It’s hard to believe that in 2009 there are still important films that are only just making their DVD debuts, but such is the case with Yentl. I’m not sure what the hold-up was, but the film has finally gone digital with a 25th anniversary, two-disc directors’ cut edition. It may be easy for nonbelievers to dismiss Barbra Streisand’s masterpiece as a vanity production, but the film broke through Hollywood’s glass ceiling as the first woman (since the silent era) to write, direct, produce, and star in a film. The glass ceiling hasn’t been totally shattered. No woman has yet won the Academy Award for directing. (In fact, if I’m reading the list correctly, I don’t think any women have even been nominated. Ever.)
Watching the film again for the first time since college, I was struck by just how good the film is. I know, I sometimes see Streisand’s work through the goggles of a gay man who, after all, once had a “Wall of Barbra” in my living room.
But watching the film with seven years as a full-time, professional Jewish educator under my belt, the story of a woman who risks her entire world for the sake of learning… well, let’s just say I was moved to tears when (SPOILER ALERT!) she gets accepted to the Yeshiva. That a woman broke through Hollywood’s barriers to tell the story of a woman who broke through her Jewish community’s barriers only made the message more resonant.
I was similarly moved this week reading about Sara Hurwitz. If you’re not familiar with her name yet, you will be. To quote from an e-mail sent to the mailing list of Drisha Institute for Jewish Education, a center for advanced Jewish learning dedicated to empowering women:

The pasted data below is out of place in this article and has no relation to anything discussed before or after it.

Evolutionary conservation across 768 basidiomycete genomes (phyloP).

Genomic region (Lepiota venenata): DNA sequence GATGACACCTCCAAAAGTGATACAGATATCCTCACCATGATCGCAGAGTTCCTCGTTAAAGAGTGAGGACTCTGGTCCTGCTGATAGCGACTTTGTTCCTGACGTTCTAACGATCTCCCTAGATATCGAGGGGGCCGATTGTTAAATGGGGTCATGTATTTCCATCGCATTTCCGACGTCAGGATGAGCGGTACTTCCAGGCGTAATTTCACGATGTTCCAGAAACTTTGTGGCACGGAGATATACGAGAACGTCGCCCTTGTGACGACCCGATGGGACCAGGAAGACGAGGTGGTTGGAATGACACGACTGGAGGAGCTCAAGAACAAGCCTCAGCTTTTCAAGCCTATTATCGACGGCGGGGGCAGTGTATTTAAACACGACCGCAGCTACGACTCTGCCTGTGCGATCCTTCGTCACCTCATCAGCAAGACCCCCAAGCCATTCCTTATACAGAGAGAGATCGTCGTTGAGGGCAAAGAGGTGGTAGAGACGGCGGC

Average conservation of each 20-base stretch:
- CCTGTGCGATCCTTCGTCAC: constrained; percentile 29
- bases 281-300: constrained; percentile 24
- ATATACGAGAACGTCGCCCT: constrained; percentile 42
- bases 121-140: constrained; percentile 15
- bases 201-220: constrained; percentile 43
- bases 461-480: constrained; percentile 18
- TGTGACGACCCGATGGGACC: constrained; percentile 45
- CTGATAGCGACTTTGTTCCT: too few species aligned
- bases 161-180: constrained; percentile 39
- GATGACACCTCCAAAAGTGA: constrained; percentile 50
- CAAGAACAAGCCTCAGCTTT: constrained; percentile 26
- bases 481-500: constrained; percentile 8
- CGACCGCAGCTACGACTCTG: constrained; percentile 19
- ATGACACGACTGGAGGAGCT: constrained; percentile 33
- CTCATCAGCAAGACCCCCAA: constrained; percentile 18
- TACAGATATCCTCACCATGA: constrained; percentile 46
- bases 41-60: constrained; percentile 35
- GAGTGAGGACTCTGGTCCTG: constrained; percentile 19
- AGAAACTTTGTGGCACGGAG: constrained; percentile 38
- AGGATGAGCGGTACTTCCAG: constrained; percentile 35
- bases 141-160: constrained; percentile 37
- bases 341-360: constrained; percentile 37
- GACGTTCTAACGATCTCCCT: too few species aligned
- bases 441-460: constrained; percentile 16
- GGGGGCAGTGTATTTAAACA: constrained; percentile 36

In the years following her three years of full time study at Drisha, Sara, the Madrichah Ruchanit (spiritual counselor) of the Hebrew Institute of Riverdale, intensively studied for and successfully passed the examinations that traditionally entitle candidates for rabbinic ordination to receive yoreh yoreh certification. Her new title, MaHaRaT, which is an acronym for Manhigah Hilchatit Ruchanit Toranit – a leader capable of serving the halakhic, spiritual and educational needs of her congregants – reflects the depth and breadth of her accomplishments and her commitment to her role as a full member of the clergy.
There has been (and will continue to be) a lot of debate about whether or not she should have the title of Rabbi. I’ve heard conflicting reports as to whether Maharat Hurwitz wanted the title “rabbi” at all. In an article published last month by the JTA, she was quoted as saying, “I hope to reclaim and redefine my new title, so that it comes to have the identical connotation that the word rabbi does.”
This sounds to me a lot like the same-sex marriage compromise argument. I know plenty of us who would trade the word “marriage” for the 1000+ federal benefits currently being denied married couples of the same gender. But I also know that even once those rights were granted, most of us would not stop fighting (or at least hoping) for the true equality that comes in both name and deed.
Still, as someone who is neither Orthodox nor a woman, I can only root from the sidelines and offer my congratulations and support to both Maharat Hurwitz and the many I hope will follow in her footsteps.